Pentagon to ‘press NATO allies to sanction Turkey’ over Syrian op, blames Erdogan for potential ‘war crimes & ISIS resurgence’
Blaming Turkey for “undermining the successful multinational ‘Defeat ISIS’ mission in Syria,” US Defense Secretary Mark Esper announced a “deliberate withdrawal” of US forces from northeast Syria.
I will be visiting NATO next week in Brussels, where I plan to press our other NATO allies to take collective and individual diplomatic and economic measures in response to these egregious Turkish actions.
“President Erdogan bears full responsibility” for “a potential ISIS resurgence, possible war crimes, and a growing humanitarian crisis,” Esper warned, pinning the responsibility for “widespread casualties, refugees, destruction, insecurity, and a growing threat to US military forces” exclusively on Turkey.
Invasion of northern #Syria by #Turkey has resulted in widespread casualties, refugees, destruction, insecurity, a growing threat to US military forces and “the release of many dangerous ISIS detainees,” according to @EsperDoD.
— Steve Herman (@W7VOA) 14 Οκτωβρίου 2019
While Turkey had given the US and regional powers weeks of advance notice of its plans to create a so-called “safe zone” in northeast Syria before launching ‘Operation Peace Spring’ last week, the US has framed the campaign as a reckless and irresponsible operation, threatening Ankara with hefty sanctions and announcing a 50 percent increase on steel tariffs.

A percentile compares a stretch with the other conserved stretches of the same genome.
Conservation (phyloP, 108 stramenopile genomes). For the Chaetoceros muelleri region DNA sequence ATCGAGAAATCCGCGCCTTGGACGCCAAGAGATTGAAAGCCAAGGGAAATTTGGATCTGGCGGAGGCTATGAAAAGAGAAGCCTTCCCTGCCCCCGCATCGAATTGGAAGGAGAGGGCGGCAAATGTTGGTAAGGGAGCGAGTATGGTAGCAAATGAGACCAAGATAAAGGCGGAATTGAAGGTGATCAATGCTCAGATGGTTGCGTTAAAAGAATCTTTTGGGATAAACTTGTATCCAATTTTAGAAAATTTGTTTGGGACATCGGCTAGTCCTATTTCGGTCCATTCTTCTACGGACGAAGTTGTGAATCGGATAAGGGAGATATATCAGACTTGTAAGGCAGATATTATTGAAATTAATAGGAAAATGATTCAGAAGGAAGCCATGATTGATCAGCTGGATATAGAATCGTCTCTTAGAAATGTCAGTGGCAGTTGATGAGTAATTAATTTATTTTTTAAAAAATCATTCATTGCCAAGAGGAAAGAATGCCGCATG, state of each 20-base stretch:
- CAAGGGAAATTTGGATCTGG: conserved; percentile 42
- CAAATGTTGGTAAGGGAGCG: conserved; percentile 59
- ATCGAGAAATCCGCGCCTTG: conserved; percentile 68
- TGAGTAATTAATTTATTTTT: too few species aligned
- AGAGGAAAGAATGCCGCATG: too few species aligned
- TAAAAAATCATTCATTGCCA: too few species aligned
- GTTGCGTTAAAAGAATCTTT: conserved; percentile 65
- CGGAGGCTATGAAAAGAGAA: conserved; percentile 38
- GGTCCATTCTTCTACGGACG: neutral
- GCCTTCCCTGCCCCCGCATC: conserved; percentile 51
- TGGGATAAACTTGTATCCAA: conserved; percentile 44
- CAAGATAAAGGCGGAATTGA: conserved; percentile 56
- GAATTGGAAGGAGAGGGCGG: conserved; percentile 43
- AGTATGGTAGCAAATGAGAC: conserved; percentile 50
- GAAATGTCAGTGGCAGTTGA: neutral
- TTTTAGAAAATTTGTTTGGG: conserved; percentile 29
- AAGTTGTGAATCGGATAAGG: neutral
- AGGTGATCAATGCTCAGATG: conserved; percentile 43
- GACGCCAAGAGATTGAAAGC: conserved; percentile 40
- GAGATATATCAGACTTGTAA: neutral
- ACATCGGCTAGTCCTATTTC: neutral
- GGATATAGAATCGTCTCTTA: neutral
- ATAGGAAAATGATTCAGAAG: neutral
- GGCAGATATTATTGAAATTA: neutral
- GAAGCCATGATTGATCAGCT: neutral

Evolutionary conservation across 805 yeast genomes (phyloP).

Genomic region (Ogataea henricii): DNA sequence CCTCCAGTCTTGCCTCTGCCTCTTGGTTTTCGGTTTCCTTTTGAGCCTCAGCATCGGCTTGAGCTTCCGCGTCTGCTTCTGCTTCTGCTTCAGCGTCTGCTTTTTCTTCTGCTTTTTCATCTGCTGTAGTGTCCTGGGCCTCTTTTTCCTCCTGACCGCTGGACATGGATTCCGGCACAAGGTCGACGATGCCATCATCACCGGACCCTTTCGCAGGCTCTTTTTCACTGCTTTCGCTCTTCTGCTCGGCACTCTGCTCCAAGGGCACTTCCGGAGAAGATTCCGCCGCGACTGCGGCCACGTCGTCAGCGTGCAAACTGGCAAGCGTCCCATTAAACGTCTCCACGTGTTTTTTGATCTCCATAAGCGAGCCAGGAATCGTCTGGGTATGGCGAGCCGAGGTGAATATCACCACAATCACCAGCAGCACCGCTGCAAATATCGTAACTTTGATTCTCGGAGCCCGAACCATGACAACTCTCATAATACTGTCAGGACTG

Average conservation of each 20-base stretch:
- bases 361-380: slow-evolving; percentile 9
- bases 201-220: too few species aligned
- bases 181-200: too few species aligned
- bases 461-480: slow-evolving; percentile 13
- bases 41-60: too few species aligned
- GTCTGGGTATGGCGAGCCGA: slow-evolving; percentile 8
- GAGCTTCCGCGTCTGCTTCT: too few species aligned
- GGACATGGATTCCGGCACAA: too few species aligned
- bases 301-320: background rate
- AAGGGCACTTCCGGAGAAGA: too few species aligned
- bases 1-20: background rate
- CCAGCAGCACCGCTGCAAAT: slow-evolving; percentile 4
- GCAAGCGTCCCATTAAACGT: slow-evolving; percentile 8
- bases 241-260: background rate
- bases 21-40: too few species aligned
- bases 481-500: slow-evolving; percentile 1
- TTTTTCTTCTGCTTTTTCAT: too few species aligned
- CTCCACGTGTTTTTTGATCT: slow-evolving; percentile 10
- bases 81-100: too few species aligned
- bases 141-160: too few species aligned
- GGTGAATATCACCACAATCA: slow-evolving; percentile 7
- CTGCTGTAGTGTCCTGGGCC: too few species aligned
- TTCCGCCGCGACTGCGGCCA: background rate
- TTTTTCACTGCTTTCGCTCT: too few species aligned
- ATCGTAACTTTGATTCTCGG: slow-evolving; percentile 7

After withdrawing a small contingent of US forces from the Syrian-Turkish border last week, President Donald Trump threatened to “destroy” Turkey’s economy if the country stepped out of line, without explaining exactly what actions on Ankara’s part would trigger that destruction.
Syrian Army meet US troops on a highway as American forces move out from Kobani. Wondering if they waved to each other… pic.twitter.com/iNvBy0By0w
— RT (@RT_com) 14 Οκτωβρίου 2019
As a member of NATO, Turkey is supposed to be protected from unilateral sanctions and other seemingly arbitrary punishments. However, Germany and France have already halted weapons sales to the country, and it’s unlikely other members of the alliance will defy Washington’s “pressure.”
Turkish President Recep Tayyip Erdogan pledged on Friday that he would not “stop this fight, no matter what anyone says,” emphasizing that Turkey’s quarrel is not with the Kurds as a people, but with “terrorist” militias.